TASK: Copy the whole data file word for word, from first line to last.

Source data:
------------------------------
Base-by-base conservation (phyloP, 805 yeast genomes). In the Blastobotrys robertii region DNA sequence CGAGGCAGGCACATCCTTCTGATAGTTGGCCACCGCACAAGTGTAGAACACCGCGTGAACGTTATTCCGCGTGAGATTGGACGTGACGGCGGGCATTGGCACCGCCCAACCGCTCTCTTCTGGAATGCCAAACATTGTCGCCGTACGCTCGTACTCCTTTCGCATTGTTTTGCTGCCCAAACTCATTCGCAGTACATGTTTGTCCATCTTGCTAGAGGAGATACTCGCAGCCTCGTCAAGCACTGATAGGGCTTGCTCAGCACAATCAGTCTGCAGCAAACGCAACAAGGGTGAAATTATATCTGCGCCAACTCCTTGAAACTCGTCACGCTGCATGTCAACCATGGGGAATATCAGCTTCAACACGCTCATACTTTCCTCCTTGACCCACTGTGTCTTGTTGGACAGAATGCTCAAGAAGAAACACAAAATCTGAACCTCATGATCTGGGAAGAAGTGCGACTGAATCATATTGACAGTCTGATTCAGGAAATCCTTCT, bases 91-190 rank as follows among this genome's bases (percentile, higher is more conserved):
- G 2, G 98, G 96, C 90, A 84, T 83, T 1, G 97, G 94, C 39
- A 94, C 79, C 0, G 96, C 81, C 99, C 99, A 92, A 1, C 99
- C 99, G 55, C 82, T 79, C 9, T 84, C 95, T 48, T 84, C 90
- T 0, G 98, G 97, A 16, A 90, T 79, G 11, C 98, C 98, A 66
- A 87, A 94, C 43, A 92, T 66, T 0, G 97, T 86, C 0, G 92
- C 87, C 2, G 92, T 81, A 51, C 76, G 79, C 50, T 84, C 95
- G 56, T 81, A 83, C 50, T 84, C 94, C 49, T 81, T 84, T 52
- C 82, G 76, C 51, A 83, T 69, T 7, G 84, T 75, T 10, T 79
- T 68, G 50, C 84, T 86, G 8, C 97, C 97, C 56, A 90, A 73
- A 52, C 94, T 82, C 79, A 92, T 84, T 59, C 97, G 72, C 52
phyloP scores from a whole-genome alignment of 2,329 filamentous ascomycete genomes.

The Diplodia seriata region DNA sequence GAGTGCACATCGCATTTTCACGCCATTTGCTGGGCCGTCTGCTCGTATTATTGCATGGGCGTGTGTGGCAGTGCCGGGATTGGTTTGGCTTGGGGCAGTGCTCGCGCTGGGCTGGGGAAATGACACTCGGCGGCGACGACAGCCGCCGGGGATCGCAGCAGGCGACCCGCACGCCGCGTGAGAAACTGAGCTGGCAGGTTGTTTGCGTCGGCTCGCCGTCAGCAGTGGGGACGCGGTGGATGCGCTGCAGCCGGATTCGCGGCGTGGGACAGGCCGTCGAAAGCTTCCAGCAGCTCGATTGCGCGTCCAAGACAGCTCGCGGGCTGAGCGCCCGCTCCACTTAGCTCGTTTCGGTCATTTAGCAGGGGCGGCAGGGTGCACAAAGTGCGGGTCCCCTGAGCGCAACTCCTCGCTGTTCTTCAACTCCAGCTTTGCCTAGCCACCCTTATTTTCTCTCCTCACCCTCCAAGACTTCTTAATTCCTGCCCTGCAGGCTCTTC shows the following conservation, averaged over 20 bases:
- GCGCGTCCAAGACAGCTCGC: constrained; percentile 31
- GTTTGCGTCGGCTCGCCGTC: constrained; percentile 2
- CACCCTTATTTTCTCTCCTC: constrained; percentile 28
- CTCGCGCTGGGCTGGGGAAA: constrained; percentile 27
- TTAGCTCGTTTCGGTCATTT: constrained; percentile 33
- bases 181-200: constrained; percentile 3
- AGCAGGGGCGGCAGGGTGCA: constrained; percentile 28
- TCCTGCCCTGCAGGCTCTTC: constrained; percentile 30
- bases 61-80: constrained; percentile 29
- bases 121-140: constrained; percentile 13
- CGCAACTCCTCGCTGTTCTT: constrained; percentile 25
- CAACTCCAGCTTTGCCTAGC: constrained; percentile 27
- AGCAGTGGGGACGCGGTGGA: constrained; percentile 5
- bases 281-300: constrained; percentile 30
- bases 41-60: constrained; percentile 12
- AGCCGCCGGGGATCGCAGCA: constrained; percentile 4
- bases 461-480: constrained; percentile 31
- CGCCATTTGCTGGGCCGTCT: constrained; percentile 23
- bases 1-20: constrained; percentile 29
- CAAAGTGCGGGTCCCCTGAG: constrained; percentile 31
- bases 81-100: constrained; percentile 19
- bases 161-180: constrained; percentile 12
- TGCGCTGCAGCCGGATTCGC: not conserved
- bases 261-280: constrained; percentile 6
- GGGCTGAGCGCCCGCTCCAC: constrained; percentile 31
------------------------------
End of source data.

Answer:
Base-by-base conservation (phyloP, 805 yeast genomes). In the Blastobotrys robertii region DNA sequence CGAGGCAGGCACATCCTTCTGATAGTTGGCCACCGCACAAGTGTAGAACACCGCGTGAACGTTATTCCGCGTGAGATTGGACGTGACGGCGGGCATTGGCACCGCCCAACCGCTCTCTTCTGGAATGCCAAACATTGTCGCCGTACGCTCGTACTCCTTTCGCATTGTTTTGCTGCCCAAACTCATTCGCAGTACATGTTTGTCCATCTTGCTAGAGGAGATACTCGCAGCCTCGTCAAGCACTGATAGGGCTTGCTCAGCACAATCAGTCTGCAGCAAACGCAACAAGGGTGAAATTATATCTGCGCCAACTCCTTGAAACTCGTCACGCTGCATGTCAACCATGGGGAATATCAGCTTCAACACGCTCATACTTTCCTCCTTGACCCACTGTGTCTTGTTGGACAGAATGCTCAAGAAGAAACACAAAATCTGAACCTCATGATCTGGGAAGAAGTGCGACTGAATCATATTGACAGTCTGATTCAGGAAATCCTTCT, bases 91-190 rank as follows among this genome's bases (percentile, higher is more conserved):
- G 2, G 98, G 96, C 90, A 84, T 83, T 1, G 97, G 94, C 39
- A 94, C 79, C 0, G 96, C 81, C 99, C 99, A 92, A 1, C 99
- C 99, G 55, C 82, T 79, C 9, T 84, C 95, T 48, T 84, C 90
- T 0, G 98, G 97, A 16, A 90, T 79, G 11, C 98, C 98, A 66
- A 87, A 94, C 43, A 92, T 66, T 0, G 97, T 86, C 0, G 92
- C 87, C 2, G 92, T 81, A 51, C 76, G 79, C 50, T 84, C 95
- G 56, T 81, A 83, C 50, T 84, C 94, C 49, T 81, T 84, T 52
- C 82, G 76, C 51, A 83, T 69, T 7, G 84, T 75, T 10, T 79
- T 68, G 50, C 84, T 86, G 8, C 97, C 97, C 56, A 90, A 73
- A 52, C 94, T 82, C 79, A 92, T 84, T 59, C 97, G 72, C 52
phyloP scores from a whole-genome alignment of 2,329 filamentous ascomycete genomes.

The Diplodia seriata region DNA sequence GAGTGCACATCGCATTTTCACGCCATTTGCTGGGCCGTCTGCTCGTATTATTGCATGGGCGTGTGTGGCAGTGCCGGGATTGGTTTGGCTTGGGGCAGTGCTCGCGCTGGGCTGGGGAAATGACACTCGGCGGCGACGACAGCCGCCGGGGATCGCAGCAGGCGACCCGCACGCCGCGTGAGAAACTGAGCTGGCAGGTTGTTTGCGTCGGCTCGCCGTCAGCAGTGGGGACGCGGTGGATGCGCTGCAGCCGGATTCGCGGCGTGGGACAGGCCGTCGAAAGCTTCCAGCAGCTCGATTGCGCGTCCAAGACAGCTCGCGGGCTGAGCGCCCGCTCCACTTAGCTCGTTTCGGTCATTTAGCAGGGGCGGCAGGGTGCACAAAGTGCGGGTCCCCTGAGCGCAACTCCTCGCTGTTCTTCAACTCCAGCTTTGCCTAGCCACCCTTATTTTCTCTCCTCACCCTCCAAGACTTCTTAATTCCTGCCCTGCAGGCTCTTC shows the following conservation, averaged over 20 bases:
- GCGCGTCCAAGACAGCTCGC: constrained; percentile 31
- GTTTGCGTCGGCTCGCCGTC: constrained; percentile 2
- CACCCTTATTTTCTCTCCTC: constrained; percentile 28
- CTCGCGCTGGGCTGGGGAAA: constrained; percentile 27
- TTAGCTCGTTTCGGTCATTT: constrained; percentile 33
- bases 181-200: constrained; percentile 3
- AGCAGGGGCGGCAGGGTGCA: constrained; percentile 28
- TCCTGCCCTGCAGGCTCTTC: constrained; percentile 30
- bases 61-80: constrained; percentile 29
- bases 121-140: constrained; percentile 13
- CGCAACTCCTCGCTGTTCTT: constrained; percentile 25
- CAACTCCAGCTTTGCCTAGC: constrained; percentile 27
- AGCAGTGGGGACGCGGTGGA: constrained; percentile 5
- bases 281-300: constrained; percentile 30
- bases 41-60: constrained; percentile 12
- AGCCGCCGGGGATCGCAGCA: constrained; percentile 4
- bases 461-480: constrained; percentile 31
- CGCCATTTGCTGGGCCGTCT: constrained; percentile 23
- bases 1-20: constrained; percentile 29
- CAAAGTGCGGGTCCCCTGAG: constrained; percentile 31
- bases 81-100: constrained; percentile 19
- bases 161-180: constrained; percentile 12
- TGCGCTGCAGCCGGATTCGC: not conserved
- bases 261-280: constrained; percentile 6
- GGGCTGAGCGCCCGCTCCAC: constrained; percentile 31